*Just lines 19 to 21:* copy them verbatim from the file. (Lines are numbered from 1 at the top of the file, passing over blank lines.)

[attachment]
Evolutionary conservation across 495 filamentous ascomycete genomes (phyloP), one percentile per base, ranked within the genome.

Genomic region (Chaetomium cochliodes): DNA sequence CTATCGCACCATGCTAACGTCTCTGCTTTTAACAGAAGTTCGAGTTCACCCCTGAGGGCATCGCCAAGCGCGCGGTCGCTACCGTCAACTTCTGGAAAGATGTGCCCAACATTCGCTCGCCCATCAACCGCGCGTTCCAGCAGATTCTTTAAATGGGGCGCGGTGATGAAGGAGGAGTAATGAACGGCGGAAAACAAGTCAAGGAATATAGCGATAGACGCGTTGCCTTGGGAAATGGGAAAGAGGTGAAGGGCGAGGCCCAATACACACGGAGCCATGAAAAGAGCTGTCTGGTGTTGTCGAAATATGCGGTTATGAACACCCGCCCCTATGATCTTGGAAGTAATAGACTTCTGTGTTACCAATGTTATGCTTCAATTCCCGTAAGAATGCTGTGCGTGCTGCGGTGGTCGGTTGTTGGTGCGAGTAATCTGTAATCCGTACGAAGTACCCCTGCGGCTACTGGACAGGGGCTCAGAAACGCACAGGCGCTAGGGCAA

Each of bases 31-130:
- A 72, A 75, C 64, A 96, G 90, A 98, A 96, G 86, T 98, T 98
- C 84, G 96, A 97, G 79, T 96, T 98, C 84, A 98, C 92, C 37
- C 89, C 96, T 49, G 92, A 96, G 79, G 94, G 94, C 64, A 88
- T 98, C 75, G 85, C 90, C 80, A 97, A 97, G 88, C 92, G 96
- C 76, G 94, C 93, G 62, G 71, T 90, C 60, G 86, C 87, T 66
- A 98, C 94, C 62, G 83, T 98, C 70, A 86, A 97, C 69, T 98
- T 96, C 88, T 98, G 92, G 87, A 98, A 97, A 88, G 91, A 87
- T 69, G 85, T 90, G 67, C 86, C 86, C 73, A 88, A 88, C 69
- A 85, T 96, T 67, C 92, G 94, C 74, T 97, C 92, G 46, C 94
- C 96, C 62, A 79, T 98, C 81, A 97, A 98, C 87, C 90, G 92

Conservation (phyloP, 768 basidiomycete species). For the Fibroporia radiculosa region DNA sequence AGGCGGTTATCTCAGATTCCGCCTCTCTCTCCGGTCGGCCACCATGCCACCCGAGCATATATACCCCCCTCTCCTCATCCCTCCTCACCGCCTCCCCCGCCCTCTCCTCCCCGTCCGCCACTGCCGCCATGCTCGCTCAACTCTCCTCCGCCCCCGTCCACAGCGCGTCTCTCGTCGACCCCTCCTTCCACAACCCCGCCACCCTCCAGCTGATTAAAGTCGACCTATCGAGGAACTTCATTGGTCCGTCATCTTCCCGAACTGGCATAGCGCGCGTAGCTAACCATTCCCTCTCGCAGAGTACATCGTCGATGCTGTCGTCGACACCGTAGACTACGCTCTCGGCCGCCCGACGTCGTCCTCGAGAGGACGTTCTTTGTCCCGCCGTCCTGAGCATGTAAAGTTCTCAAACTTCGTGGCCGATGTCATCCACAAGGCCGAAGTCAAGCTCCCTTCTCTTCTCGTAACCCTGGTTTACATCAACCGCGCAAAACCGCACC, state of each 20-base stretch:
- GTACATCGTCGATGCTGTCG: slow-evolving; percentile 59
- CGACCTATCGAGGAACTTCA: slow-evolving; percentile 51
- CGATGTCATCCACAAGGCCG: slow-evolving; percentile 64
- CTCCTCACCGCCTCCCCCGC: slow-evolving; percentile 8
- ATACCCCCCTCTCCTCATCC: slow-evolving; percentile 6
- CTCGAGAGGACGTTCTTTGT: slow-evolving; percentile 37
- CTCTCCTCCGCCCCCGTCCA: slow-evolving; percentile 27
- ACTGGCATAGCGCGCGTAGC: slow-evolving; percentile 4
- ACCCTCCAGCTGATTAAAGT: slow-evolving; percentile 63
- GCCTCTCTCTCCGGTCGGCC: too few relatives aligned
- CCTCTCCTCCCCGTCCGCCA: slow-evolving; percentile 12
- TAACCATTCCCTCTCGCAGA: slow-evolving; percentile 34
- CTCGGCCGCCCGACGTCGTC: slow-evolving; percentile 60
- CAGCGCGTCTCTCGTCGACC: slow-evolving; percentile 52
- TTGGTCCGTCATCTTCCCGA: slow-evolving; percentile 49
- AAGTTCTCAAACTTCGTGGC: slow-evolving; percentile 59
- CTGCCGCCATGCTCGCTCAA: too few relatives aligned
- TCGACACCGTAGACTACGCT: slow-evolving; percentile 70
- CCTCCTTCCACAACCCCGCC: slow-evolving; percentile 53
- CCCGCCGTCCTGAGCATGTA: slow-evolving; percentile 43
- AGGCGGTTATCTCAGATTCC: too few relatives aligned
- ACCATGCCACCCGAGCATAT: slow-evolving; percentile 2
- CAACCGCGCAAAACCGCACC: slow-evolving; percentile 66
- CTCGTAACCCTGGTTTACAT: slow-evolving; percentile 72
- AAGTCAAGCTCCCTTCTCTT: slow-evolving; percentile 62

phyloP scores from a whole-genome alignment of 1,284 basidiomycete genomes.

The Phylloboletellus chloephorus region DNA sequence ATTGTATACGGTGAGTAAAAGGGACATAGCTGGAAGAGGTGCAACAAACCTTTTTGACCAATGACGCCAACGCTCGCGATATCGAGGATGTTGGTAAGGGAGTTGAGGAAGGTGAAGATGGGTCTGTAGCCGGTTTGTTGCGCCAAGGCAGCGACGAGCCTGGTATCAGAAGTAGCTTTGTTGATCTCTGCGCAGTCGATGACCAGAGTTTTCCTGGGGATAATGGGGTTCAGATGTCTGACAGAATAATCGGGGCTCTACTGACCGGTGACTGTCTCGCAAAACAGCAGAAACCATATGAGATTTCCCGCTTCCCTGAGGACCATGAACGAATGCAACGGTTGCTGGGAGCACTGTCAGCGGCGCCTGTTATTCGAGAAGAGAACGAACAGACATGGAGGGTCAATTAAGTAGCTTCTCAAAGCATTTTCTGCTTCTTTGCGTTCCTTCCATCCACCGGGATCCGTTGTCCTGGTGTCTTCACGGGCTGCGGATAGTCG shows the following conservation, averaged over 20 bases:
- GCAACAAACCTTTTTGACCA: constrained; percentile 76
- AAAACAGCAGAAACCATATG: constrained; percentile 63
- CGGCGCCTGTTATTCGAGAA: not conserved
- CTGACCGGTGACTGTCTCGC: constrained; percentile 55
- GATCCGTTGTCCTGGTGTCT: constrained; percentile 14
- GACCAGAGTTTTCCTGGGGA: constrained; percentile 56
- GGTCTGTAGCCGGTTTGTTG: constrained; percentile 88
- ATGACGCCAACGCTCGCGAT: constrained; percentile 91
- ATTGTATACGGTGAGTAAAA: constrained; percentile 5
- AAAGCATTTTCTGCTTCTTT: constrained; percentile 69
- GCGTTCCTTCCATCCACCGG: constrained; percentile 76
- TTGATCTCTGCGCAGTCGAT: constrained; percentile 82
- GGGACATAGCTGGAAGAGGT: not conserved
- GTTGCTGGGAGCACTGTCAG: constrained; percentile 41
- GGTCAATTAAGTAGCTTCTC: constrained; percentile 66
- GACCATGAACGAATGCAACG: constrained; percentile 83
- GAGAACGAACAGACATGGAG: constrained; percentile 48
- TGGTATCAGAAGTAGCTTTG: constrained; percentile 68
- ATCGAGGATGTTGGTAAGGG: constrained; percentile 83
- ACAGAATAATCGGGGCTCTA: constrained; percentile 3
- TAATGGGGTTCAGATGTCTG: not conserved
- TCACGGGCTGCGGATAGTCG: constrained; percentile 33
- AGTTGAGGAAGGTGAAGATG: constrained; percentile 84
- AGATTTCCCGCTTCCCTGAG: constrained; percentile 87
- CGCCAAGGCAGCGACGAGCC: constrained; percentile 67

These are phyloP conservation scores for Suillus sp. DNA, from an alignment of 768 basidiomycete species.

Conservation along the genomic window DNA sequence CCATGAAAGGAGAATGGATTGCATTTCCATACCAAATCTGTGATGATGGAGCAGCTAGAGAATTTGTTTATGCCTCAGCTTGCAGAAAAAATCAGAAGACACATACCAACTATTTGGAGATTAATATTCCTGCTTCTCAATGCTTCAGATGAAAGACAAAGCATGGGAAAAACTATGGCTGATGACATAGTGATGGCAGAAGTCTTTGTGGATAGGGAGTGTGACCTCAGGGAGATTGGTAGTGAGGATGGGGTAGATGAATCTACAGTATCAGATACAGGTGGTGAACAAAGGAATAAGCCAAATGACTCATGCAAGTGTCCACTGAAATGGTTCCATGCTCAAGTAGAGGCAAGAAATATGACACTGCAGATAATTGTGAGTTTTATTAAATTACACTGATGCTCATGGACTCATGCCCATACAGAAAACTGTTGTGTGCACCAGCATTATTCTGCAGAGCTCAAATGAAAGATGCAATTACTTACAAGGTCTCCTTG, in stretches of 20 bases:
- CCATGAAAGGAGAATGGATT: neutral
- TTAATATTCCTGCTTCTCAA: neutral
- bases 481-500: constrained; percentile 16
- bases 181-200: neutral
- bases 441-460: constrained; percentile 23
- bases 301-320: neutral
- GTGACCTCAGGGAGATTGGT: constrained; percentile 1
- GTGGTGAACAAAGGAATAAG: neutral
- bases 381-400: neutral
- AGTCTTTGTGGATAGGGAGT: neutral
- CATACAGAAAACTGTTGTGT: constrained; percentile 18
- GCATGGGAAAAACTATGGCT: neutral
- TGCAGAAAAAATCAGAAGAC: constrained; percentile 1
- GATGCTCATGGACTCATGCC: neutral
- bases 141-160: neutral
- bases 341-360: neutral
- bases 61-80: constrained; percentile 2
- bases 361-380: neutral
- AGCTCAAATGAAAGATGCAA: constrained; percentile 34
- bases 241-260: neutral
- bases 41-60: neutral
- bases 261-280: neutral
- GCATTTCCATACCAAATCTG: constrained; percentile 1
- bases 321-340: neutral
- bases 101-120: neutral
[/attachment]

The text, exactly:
- ATACCCCCCTCTCCTCATCC: slow-evolving; percentile 6
- CTCGAGAGGACGTTCTTTGT: slow-evolving; percentile 37
- CTCTCCTCCGCCCCCGTCCA: slow-evolving; percentile 27